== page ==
The American workplace, like the rest of U.S. society, is becoming more religiously diverse and that is raising concerns about employer accommodations for believers — and increasing the odds for uncomfortable moments around the water cooler.
Yet one potential flashpoint among workers does not involve new immigrant faiths but rather two indigenous communities: white evangelicals and unaffiliated Americans who constitute one of the fastest-growing segments of the population.
A major factor contributing to workplace conflict, according to a survey released on Friday (Aug. 30), is that evangelicals — whose religious identity is tied to sharing their beliefs — are much more likely to talk about their faith at work than other religious and nonreligious groups.
In fact, half of white evangelical Protestants said they share their beliefs with co-workers, compared to 22 percent of workers overall, according to the 2013 Survey of American Workers and Religion, sponsored by the Tanenbaum Center for Interreligious Understanding.
And one-third of evangelicals said they discuss religion frequently, compared to 14 percent of non-Christian believers, 10 percent of Catholics and 7 percent of white mainline Protestants. Moreover, nearly 9-in-10 white evangelical employees say they are somewhat or very comfortable when the issue of religion comes up in the workplace.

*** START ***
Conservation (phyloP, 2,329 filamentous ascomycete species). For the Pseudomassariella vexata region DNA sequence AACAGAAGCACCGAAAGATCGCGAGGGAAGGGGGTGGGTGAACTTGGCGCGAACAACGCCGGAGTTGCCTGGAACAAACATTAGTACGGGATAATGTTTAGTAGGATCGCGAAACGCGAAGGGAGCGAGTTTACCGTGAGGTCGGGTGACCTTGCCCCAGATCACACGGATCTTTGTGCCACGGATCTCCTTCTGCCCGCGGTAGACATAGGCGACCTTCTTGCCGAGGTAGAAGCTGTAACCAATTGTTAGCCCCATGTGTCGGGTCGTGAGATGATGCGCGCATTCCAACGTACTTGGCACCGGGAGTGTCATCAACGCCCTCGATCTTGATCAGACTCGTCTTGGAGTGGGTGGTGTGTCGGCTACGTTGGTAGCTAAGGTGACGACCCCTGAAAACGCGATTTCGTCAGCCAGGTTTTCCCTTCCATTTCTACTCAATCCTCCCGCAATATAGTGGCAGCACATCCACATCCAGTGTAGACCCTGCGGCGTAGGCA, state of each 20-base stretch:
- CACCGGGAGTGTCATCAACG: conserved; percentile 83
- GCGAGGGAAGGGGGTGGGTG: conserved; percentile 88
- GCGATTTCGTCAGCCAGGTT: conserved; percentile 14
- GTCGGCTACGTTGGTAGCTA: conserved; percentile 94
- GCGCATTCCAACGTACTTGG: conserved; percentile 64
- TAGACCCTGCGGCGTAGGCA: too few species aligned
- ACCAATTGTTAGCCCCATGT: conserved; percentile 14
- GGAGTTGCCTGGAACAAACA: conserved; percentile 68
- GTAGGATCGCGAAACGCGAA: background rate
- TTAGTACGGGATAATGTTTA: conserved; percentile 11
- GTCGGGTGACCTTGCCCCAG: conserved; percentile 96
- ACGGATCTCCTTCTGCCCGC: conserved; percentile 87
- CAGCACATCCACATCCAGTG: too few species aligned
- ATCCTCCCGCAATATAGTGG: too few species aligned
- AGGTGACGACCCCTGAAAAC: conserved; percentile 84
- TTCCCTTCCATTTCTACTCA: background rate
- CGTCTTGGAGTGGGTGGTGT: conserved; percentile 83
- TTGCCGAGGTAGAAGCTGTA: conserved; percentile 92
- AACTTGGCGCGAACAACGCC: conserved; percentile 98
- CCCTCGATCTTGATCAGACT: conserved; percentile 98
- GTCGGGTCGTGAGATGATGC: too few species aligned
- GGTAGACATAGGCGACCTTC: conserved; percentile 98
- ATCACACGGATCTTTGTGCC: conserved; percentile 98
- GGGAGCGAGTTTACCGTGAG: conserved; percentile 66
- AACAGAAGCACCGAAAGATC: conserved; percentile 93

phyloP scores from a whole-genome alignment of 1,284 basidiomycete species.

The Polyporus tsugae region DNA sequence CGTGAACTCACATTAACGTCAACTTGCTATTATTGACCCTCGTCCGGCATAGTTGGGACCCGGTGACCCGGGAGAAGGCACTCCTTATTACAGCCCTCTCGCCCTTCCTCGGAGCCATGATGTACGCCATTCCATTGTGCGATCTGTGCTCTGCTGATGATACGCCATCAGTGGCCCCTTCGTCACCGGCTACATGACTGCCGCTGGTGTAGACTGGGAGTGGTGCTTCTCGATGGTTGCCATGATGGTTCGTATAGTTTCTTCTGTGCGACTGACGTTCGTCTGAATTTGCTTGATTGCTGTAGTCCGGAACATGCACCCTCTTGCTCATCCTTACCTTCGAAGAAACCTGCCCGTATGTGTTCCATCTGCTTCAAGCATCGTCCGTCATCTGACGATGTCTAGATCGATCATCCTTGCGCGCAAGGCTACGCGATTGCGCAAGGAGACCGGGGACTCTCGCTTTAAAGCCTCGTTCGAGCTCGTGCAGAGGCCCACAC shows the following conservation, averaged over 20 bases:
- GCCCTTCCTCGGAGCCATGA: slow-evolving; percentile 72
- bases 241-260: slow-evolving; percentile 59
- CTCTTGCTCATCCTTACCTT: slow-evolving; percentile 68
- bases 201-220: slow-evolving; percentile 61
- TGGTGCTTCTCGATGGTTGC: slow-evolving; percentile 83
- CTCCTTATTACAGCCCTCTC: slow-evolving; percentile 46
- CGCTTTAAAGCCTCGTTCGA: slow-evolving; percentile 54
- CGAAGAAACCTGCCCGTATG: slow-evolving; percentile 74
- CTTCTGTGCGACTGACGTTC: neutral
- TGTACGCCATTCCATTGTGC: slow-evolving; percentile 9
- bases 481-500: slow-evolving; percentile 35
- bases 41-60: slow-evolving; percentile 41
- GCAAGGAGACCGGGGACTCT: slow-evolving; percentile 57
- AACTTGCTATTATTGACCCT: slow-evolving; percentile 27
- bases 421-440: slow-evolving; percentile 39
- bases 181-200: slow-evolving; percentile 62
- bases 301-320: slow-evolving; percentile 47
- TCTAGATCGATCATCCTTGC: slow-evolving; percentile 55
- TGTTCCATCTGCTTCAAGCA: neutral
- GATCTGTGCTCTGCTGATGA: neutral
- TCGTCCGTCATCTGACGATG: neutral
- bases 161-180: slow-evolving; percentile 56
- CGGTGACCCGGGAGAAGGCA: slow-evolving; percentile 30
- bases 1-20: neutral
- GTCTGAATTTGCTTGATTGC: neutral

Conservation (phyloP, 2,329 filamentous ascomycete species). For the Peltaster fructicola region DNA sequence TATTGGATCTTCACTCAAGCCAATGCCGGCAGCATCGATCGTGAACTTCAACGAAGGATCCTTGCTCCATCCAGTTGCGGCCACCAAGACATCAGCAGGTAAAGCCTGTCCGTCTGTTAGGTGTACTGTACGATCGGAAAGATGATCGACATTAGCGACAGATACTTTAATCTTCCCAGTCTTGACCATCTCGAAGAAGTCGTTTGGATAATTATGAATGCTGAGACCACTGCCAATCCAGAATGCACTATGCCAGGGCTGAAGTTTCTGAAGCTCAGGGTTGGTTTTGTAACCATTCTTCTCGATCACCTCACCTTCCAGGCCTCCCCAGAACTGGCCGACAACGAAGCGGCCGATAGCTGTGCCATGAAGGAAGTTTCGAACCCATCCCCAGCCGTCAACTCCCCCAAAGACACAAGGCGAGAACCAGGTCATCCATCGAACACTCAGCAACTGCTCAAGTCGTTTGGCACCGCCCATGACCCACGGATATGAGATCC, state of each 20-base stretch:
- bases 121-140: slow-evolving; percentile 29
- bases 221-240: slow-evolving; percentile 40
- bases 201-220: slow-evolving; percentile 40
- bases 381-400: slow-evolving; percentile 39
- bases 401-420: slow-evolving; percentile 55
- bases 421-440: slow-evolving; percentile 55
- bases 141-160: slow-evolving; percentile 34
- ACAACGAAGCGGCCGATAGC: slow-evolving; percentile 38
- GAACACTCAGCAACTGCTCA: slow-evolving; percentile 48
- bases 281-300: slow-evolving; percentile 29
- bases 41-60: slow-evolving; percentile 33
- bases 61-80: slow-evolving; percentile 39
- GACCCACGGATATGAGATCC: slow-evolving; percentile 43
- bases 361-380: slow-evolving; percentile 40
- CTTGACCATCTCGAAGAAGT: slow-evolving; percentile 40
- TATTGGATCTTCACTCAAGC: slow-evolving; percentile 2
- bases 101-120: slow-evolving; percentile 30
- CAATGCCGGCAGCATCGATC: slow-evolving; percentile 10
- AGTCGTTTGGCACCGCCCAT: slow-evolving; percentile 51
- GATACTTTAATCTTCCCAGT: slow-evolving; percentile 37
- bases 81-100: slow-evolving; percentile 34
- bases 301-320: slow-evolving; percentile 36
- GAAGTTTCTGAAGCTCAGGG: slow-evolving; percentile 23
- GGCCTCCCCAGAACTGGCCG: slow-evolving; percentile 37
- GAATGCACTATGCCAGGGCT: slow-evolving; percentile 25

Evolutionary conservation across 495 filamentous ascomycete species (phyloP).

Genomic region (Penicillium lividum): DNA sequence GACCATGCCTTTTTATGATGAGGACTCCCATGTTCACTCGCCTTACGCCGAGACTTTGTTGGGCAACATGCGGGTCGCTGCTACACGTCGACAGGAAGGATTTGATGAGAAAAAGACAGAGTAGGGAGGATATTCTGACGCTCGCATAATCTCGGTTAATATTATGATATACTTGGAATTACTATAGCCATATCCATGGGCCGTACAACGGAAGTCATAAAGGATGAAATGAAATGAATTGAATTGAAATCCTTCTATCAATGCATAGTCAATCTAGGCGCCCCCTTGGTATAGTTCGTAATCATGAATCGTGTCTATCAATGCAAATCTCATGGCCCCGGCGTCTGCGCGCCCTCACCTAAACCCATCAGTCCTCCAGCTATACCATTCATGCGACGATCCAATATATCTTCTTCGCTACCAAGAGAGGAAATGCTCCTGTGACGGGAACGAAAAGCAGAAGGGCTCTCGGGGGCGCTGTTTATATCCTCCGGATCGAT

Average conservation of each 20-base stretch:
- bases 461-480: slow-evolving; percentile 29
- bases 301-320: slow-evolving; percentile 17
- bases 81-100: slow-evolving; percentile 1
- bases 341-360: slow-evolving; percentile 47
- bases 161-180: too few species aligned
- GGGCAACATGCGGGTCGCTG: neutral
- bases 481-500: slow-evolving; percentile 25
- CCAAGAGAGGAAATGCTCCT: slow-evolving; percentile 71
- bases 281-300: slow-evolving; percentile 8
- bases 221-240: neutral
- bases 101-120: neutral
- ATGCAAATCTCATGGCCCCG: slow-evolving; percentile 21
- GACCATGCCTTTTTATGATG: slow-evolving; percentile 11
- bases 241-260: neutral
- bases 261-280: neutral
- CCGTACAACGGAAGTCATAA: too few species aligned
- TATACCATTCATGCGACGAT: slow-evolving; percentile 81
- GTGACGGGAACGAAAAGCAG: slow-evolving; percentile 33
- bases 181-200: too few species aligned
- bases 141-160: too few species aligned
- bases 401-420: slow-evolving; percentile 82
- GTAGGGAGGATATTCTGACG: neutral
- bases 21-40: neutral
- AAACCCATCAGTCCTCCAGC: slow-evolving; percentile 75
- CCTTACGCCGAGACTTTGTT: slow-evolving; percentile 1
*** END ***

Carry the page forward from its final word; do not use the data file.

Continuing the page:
Conversely, the research found that nonbelievers are reticent to discuss religion and 43 percent of them say they feel somewhat or very uncomfortable when the topic comes up.
“This suggests the potential for workplace clashes between atheists and evangelical Protestants,” the report says.
The survey, released for Labor Day, was conducted in March and April by the Public Religion Research Institute, which questioned more than 2,000 American adults in both English and Spanish. The poll has a margin of error of 2.8 percentage points.
Given the findings, it is perhaps not surprising that both nonbelievers and evangelicals shared a heightened sense of bias: Nearly 6-in-10 atheists said they think people look down on their beliefs, and nearly 6-in-10 of white evangelicals agreed that discrimination against Christians has become as big a problem as discrimination against other religious minorities.
“There’s a clear sense in the data, especially among white evangelicals, that other workers’ needs are being taken care of and theirs are not,” said Robert P. Jones, head of the Public Religion Research Institute.